What is it: The line stretches down the block, but everyone looks downright joyful to dine at lively, classy Junebaby, honored as the nation’s best new restaurant by the James Beard Foundation. Chef/owner Edouardo Jordan honors his own family history here, while highlighting the influence that Southern culture has had on his food.
Why go: Polished service, knockout flavors and thought-provoking dishes that stretch from chittlins to Gulf shrimp. Jordan makes even humble ingredients taste like a million bucks… with BBQ sauce. Odds are decent there’ll be a local or international food critic at the friendly bar.
What is it: A faintly Greek-inspired menu from Tom Douglas, the bluff restaurateur who’s built an empire of excellence over the past 30 years, is Lola’s star.
Why go: “Tom’s Big Breakfast” offers octopus along with eggs and toast, and pastries come from his fabulous Dahlia Bakery (where Nora Ephron, director of Sleepless in Seattle, found her favorite peanut butter cookie). Don’t miss the tableside performances: made-to-order doughnuts shaken in a paper bag filled with powdered sugar.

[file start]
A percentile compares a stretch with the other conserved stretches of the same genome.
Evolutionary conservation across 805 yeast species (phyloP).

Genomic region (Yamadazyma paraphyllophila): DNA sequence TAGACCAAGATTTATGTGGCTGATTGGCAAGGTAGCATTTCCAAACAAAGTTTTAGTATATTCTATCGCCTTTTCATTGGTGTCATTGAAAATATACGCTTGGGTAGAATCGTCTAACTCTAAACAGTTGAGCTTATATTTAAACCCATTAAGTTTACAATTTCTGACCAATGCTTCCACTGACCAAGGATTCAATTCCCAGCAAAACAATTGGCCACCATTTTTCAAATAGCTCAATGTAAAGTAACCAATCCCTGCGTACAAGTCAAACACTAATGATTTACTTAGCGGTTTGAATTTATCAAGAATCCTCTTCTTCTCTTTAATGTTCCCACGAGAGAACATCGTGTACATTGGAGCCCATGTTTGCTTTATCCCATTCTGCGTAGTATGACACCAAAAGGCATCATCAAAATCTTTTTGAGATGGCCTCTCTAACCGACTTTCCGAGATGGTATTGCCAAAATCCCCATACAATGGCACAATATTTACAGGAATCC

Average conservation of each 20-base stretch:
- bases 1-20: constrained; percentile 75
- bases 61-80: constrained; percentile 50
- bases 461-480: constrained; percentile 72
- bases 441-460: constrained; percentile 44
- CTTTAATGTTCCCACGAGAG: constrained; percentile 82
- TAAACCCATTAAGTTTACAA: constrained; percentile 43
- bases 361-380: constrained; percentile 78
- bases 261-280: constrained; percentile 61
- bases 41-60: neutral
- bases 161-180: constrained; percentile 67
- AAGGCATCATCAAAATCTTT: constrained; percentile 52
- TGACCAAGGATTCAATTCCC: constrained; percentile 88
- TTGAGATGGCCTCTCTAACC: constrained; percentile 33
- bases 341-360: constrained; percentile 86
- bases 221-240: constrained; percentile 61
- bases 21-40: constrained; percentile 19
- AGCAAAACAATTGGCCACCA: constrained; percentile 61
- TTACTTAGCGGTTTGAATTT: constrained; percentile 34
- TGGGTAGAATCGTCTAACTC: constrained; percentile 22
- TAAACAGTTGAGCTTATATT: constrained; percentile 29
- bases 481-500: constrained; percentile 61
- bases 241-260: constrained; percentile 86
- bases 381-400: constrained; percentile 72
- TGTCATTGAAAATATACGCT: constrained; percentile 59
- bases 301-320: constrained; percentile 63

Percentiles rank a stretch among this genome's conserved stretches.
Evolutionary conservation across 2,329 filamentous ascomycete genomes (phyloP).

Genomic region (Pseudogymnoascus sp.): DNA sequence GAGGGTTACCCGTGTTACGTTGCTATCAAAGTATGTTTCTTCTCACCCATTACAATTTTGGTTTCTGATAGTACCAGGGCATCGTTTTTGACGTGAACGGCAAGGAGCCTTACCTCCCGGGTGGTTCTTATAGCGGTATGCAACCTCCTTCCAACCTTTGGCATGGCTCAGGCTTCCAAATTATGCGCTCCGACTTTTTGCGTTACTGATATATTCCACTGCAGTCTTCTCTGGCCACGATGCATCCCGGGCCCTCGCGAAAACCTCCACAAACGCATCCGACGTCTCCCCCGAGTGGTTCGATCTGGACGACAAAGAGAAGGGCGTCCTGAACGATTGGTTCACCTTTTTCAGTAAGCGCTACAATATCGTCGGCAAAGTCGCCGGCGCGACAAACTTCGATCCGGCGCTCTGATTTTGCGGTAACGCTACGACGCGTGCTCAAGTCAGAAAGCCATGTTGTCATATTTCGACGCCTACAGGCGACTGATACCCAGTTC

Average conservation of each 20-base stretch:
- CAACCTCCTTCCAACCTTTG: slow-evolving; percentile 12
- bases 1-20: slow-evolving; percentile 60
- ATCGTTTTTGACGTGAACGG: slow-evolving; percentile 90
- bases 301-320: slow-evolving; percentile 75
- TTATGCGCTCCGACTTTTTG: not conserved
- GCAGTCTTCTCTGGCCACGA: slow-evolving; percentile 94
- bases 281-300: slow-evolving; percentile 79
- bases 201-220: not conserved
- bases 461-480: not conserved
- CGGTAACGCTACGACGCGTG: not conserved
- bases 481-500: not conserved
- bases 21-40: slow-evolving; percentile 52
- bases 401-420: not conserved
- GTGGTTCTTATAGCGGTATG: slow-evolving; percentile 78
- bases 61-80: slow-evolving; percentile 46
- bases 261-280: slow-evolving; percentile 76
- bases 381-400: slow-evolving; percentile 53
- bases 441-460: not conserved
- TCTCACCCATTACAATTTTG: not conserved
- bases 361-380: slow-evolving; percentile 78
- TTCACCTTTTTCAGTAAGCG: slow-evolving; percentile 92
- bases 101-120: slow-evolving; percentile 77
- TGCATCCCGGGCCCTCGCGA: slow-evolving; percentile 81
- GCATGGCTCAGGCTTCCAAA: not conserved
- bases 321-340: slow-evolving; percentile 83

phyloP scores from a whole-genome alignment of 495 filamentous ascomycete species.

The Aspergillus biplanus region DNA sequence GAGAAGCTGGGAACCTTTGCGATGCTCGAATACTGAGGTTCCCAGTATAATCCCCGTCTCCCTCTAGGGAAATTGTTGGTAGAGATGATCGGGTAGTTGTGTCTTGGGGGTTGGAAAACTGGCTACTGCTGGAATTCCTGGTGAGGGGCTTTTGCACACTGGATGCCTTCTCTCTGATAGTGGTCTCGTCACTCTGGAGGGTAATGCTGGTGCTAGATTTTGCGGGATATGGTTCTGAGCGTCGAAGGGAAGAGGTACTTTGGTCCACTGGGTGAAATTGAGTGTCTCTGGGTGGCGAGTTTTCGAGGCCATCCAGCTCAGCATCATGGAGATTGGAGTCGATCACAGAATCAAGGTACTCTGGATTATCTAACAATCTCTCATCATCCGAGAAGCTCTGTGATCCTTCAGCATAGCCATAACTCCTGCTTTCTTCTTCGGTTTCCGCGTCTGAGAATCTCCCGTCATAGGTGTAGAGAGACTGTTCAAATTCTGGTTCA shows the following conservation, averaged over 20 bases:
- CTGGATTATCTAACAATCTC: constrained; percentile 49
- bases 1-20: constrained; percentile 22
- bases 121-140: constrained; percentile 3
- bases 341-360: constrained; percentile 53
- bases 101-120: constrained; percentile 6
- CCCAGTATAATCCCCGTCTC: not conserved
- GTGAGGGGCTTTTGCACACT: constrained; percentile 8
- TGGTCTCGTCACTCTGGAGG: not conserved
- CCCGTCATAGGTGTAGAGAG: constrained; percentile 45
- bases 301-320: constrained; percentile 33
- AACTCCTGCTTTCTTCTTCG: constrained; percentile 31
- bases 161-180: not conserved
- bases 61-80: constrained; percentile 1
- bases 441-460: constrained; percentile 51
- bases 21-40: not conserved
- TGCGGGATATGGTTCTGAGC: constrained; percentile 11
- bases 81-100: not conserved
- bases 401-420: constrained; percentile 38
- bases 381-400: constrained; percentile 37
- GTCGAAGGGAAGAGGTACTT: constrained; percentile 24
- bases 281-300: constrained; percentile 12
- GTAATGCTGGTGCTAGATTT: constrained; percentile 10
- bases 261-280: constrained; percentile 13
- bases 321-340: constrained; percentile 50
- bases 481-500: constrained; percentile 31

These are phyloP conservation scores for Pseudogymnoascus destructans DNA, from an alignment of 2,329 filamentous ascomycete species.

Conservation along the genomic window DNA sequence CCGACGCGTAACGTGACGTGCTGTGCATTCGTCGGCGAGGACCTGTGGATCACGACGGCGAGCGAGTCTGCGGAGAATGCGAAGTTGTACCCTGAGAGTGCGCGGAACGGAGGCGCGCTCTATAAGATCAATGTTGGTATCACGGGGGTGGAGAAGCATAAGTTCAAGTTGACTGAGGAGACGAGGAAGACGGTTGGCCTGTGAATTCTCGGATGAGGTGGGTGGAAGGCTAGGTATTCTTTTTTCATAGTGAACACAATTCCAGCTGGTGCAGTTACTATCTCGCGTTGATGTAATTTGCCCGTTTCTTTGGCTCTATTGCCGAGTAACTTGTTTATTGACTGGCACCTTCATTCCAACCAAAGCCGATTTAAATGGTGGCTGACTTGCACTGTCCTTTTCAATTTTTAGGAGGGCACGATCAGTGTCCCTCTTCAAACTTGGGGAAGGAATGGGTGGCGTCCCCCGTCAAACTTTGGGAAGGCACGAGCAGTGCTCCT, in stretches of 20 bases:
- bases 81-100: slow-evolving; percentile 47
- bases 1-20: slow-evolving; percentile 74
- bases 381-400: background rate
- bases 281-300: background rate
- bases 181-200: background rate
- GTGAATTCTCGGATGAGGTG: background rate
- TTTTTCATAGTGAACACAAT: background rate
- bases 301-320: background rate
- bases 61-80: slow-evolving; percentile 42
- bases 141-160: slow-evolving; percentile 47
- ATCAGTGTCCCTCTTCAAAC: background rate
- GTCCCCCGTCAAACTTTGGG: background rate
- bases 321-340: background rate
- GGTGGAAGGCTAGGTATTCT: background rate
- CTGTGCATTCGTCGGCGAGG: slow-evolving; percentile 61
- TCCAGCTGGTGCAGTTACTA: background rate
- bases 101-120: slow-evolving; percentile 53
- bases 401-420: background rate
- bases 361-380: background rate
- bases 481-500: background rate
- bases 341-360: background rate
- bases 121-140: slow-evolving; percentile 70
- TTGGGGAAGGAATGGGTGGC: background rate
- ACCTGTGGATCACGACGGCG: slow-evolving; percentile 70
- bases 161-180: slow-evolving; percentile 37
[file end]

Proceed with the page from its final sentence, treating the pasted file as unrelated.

What is it: The second-act success of Bruce Naftaly, who ran one of the city’s first farm-to-table restaurants for 27 years before “retiring” to this grown-up but laid-back project on Chophouse Row in sizzling Capitol Hill.
Why go: To see a local legend turn out silky-smooth soups and delectable salads. His blintzes, famed for decades, are made with cheese from Kurt Timmermeister’s farm—grab a wheel, along with ice cream also produced c/o Timmermeister’s cows, a few doors down at Kurt Farm Shop.
What is it: Vietnam meets the Salish Sea, with a bifurcated brunch that includes American classics and a dim sum menu. If you never realized that eggs Benedict shine brighter when made with Dungeness crab and a lime-maggi hollandaise, this place is for you.
Why go: An airy, stylish setting and a winning, wide-ranging menu. Some dim sum fans stick with stalwarts like Jade Garden (where Monsoon gets some of its dumplings) or newer arrivals like Dough Zone Dumpling House, but Monsoon stands alone in its gracious atmosphere.
What is it: Forget salmon, pho noodle soup is practically the official food of Seattle (other candidates: teriyaki, geoduck, wild blackberries gathered from the roadside). And this is where you’ll eat the best version of it.